Example: a doctor cannot pretend or preclude themselves from the correct actions if they agree to performing a surgery.
You cannot accept and contract a sewage cleaning project, have taken the appropriate certification and present yourself as a professional, then skip all the steps of said standard. You would be deemed negligent and likely to be held responsible for any damages.
In the standard, you will come across the word SHALL. Shall denotes a REQUIREMENT and binds you to its definition and action as it applies to that step or section.
Should on the other hand is a recommendation in simple terms. It is strongly suggested, but is not harmful enough that deviation will cause negative consequences or known harm.
The standards have built in solid fundamentals but leave space for user or technical modification in areas where best judgement and responsible alternatives are considered.
This is what I call the GREY AREA.
A place that can be useful but also dangerous. So make sure you have a very good understanding and honestly an internal beacon of what you are and are not willing to do.
EXAMPLE: perform work on a category three, but skip or bypass many of the standards and steps that could cause harm.
Shall and Should are good directives, but interpretation can really cause some confusing results or scenarios. Make sure you and your organization fully find where you lie in as many of these situations as possible.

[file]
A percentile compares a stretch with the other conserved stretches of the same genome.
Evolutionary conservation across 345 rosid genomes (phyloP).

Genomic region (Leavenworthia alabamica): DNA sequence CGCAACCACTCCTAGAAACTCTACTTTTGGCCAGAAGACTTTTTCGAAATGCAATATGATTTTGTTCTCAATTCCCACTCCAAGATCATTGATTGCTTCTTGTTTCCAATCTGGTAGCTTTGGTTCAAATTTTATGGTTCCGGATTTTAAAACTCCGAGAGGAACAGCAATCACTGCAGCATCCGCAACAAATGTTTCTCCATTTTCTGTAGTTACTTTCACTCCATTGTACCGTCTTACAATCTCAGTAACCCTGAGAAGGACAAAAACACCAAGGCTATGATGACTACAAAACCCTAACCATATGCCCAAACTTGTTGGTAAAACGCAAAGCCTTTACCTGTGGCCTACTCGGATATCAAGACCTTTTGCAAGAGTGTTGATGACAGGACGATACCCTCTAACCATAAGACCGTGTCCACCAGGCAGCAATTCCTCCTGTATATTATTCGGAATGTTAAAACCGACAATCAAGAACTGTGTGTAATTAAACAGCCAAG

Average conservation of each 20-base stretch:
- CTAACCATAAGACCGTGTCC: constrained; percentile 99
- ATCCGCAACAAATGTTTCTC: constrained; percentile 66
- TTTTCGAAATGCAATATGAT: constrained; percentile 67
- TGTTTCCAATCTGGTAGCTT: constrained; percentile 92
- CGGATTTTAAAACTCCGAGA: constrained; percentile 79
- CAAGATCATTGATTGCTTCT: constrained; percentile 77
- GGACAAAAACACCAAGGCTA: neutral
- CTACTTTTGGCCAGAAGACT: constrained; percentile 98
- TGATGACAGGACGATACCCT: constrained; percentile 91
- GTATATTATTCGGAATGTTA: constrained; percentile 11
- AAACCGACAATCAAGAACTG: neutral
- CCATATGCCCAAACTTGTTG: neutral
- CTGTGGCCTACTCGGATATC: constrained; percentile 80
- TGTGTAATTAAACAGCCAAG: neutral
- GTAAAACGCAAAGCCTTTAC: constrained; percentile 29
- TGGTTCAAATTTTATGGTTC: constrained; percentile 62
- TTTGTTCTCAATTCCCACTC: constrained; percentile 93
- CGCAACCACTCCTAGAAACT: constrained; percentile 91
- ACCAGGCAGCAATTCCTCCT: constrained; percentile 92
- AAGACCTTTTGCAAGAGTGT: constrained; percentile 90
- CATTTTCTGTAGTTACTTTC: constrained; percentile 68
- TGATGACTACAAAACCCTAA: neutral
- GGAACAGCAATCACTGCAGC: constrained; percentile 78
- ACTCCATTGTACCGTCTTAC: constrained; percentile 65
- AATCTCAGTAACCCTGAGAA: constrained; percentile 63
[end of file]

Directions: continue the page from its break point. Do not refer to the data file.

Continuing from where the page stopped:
Basic vs Advanced
This is simply my point to share that there are pretty distinct lines where the basics are and when and where you start seeing advanced.
Within the IICRC (the standards) while some may call them basics, they each have their own path and provide critical information and guidance in different segments.
WRT-Water Damage Restoration Technician
ASD- Applied Structural Drying Drying Technician
AMRT- Applied Microbial Restoration Technician
FSRT-Fire and Smoke Restoration Technician
CCT- Carpet Cleaning Technician
There are more than a dozen. They may not all apply to your services.
They are a large investment of money and time.
The IICRC has several designations such as journeyman and master. Many find pursuit of these designations very rewarding. Those paths can be found on the website along with many other resources.
There are options available that fall into what some might call ADVANCED.
There are more intensive certifications available from the RIA (Restoration Industry Association).
These are far more into the realm of education and are certainly a larger investment and require some prerequisites.
It is important to point out that certifications can be issued to not only individuals, but firms as well. There are requirements that a company can meet to be deemed a certified firm.
This will be a very valuable asset in your marketing, your recruiting and how the community views your company and awards authority.